CARSON, Calif. -- Same old Chargers, right?
Philip Rivers begs to differ. He sees no similarities between Sunday's season-opening, 38-28 setback to the Kansas City Chiefs and what happened a year ago when the Los Angeles Chargers made their L.A. debut.
You remember that inauspicious introduction, with the Bolts starting 0-4, including three straight losses at the team's temporary home, the StubHub Center.
But Rivers isn't buying that the Chargers are cursed. He believes the Bolts washed away the stench of previous subpar seasons with the way his team played down the backstretch of 2017, winning nine of its final 12 games.
"I felt like we've gotten rid of that," Rivers said. "We've got to go do it, but there's just so many other good things that we did today, other than the score."
"We're going to get better," added Chargers head coach Anthony Lynn. "It's a long season, so we're not down by any means."
The bad looked eerily similar to what has gone wrong for the Chargers in years past, as the Bolts have now lost nine straight to the Chiefs.
A point of emphasis during the offseason, special teams remains an issue for the Chargers. Mistakes on special teams led to 14 points for the Chiefs.
Kansas City electric return man Tyreek Hill put the first points on the board with a 91-yard punt return for a score in the opening quarter. And with the Chargers in contention late, undrafted rookie J.J. Jones fumbled a punt, which James Winchester recovered at the Chargers' 2-yard line. Hill scored from a yard out three plays later to put the game away.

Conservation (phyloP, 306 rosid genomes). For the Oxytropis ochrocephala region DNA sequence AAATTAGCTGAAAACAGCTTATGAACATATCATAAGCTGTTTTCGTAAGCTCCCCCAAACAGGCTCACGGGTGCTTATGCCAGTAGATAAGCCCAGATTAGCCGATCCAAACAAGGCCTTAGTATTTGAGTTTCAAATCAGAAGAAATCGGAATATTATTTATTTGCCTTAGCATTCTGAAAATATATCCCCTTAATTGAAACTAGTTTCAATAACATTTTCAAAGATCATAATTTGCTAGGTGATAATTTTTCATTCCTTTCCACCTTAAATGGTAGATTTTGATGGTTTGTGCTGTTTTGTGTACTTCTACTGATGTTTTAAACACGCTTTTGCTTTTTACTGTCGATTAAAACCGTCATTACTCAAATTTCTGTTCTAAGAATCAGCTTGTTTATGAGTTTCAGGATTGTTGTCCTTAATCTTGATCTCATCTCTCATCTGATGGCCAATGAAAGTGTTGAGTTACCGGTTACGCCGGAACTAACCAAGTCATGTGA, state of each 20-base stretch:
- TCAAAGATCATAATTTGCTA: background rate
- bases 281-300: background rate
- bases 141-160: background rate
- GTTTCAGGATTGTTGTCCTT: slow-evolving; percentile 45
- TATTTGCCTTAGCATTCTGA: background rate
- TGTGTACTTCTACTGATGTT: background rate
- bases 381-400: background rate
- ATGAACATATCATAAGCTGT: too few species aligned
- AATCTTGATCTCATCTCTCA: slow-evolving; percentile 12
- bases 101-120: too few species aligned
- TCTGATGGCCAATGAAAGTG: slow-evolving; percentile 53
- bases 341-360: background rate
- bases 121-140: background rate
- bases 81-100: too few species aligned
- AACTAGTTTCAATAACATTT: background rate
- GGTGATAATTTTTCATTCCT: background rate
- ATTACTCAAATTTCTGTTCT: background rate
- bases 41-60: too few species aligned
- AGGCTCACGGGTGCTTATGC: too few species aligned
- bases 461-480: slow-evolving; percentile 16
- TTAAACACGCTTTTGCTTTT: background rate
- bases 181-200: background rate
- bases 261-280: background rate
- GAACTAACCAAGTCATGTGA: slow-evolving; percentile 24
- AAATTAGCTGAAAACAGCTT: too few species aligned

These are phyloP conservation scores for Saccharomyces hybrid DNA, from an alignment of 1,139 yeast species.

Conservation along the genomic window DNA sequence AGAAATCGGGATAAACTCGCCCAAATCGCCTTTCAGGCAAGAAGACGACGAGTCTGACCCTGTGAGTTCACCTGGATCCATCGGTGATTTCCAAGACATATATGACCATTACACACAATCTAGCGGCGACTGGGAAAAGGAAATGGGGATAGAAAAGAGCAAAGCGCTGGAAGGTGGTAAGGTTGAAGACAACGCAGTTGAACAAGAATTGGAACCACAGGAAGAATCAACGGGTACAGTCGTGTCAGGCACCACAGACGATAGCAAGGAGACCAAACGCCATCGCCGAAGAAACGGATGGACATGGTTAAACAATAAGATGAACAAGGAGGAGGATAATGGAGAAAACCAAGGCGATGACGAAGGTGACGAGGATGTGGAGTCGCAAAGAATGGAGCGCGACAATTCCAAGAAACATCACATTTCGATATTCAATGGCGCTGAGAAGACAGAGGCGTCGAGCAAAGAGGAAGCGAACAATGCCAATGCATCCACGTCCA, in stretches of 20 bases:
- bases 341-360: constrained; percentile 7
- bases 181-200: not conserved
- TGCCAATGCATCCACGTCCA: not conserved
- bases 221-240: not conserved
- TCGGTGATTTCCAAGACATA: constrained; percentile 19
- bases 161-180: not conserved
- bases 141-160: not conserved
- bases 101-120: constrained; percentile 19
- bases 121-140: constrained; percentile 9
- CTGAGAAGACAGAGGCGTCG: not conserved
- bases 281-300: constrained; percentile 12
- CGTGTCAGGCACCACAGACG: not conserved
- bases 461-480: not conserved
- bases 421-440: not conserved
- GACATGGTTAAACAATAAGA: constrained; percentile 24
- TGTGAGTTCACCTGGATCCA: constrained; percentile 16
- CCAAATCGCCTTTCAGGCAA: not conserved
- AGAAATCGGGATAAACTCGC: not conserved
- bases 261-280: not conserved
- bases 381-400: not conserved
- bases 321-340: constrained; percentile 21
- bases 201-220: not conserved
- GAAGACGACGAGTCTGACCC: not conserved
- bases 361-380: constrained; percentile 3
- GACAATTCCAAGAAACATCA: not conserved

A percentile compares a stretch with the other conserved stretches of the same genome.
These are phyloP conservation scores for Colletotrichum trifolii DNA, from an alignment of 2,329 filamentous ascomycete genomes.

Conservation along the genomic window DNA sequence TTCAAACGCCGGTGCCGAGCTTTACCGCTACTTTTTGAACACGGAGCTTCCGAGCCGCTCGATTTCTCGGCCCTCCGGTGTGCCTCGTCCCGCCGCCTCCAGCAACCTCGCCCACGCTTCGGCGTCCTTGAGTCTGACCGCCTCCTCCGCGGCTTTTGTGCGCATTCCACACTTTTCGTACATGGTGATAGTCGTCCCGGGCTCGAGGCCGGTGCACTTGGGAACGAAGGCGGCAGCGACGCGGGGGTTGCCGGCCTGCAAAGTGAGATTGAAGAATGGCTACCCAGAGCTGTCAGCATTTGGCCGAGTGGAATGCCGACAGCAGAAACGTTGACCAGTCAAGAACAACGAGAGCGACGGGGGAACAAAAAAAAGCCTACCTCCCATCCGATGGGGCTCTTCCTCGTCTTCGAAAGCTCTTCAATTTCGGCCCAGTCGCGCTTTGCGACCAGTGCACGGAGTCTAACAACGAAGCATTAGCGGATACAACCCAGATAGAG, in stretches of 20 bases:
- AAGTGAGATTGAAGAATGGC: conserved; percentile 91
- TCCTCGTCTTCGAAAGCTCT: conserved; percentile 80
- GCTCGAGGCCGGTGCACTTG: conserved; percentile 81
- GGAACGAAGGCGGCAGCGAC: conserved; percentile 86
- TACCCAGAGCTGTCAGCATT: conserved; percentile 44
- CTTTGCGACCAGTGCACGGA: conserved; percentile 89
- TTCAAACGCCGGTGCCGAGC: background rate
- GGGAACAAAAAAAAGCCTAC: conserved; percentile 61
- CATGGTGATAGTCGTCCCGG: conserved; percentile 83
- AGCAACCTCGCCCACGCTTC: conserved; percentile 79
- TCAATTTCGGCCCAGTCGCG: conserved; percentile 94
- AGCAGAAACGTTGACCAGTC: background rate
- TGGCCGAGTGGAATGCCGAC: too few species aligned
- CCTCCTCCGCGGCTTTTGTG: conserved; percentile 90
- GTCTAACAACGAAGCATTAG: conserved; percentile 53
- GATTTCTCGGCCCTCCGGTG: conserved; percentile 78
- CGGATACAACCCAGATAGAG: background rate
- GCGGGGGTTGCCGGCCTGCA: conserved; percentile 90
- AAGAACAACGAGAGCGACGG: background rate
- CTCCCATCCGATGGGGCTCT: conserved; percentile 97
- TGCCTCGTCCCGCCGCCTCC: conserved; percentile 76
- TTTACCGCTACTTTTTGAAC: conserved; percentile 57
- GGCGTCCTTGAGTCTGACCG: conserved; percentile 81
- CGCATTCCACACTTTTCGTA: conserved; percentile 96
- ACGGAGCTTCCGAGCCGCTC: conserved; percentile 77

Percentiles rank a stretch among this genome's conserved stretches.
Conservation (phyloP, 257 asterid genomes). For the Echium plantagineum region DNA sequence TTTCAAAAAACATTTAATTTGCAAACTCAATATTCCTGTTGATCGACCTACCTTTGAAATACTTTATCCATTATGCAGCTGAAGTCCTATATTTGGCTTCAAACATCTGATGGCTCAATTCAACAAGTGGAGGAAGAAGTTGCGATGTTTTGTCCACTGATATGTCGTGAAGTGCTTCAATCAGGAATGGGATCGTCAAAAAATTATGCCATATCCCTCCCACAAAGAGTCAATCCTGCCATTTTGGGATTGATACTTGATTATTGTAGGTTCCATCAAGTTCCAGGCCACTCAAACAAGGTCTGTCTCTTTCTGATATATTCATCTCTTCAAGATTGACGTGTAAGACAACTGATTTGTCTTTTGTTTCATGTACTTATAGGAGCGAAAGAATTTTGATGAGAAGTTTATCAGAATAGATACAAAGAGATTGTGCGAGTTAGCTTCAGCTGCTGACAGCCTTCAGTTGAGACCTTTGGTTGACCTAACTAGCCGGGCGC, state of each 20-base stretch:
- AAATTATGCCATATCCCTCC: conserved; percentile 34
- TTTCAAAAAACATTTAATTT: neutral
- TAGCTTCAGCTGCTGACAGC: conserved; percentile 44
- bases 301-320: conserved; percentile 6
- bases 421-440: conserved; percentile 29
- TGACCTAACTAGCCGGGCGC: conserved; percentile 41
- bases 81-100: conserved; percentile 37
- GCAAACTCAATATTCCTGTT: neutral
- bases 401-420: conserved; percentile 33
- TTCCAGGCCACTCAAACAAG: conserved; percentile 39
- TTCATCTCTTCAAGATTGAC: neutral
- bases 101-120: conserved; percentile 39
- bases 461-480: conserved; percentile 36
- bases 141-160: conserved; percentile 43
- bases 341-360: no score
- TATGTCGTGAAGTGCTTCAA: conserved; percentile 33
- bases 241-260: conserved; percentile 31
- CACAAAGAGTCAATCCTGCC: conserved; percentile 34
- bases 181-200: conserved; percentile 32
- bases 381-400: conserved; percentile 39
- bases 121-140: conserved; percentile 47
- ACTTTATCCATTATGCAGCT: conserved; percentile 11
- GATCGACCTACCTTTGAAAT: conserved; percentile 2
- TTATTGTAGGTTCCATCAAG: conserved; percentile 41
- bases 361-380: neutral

New kicker Caleb Sturgis also missed a 48-yard field goal attempt wide left.
"That's something that we emphasized and we worked on," Lynn said. "We knew Tyreek was going to be back there. He was back there last year and I don't think he got 10 yards, but we just didn't execute today."
Lynn said that while having Joey Bosa on the field would have helped, his absence wasn't the reason the Chargers lost the game. However, the Chargers finished with just one sack and had trouble corralling second-year pro Patrick Mahomes when he escaped the pocket.
"We had enough to get it done, so that's not an excuse," Lynn said. "But we definitely missed Joey."
The Chargers had even more trouble containing the elusive Hill, who finished with 268 all-purpose yards and three touchdowns.
One of the good things on an otherwise nose-pinching performance for the Bolts was Rivers' stat line: 424 passing yards and three touchdowns -- the most yards for Rivers in a season opener during his 15-year career.
Rivers compared the NFL's 16-game season to the Tour de France, with the Chargers losing the first stage against the Chiefs on Sunday.
Rivers has 15 more games to prove the Chargers can stand on the podium, beginning on the road against the Buffalo Bills next week.
"It's all of those stages, you know? That's what the NFL season is to me," Rivers said. "There's 16 stages that you get, and you dang sure better win your fair share of them, but it's a long deal. And we're down after the first stage, but we've got a chance in Buffalo to go get a win, and get to 1-1."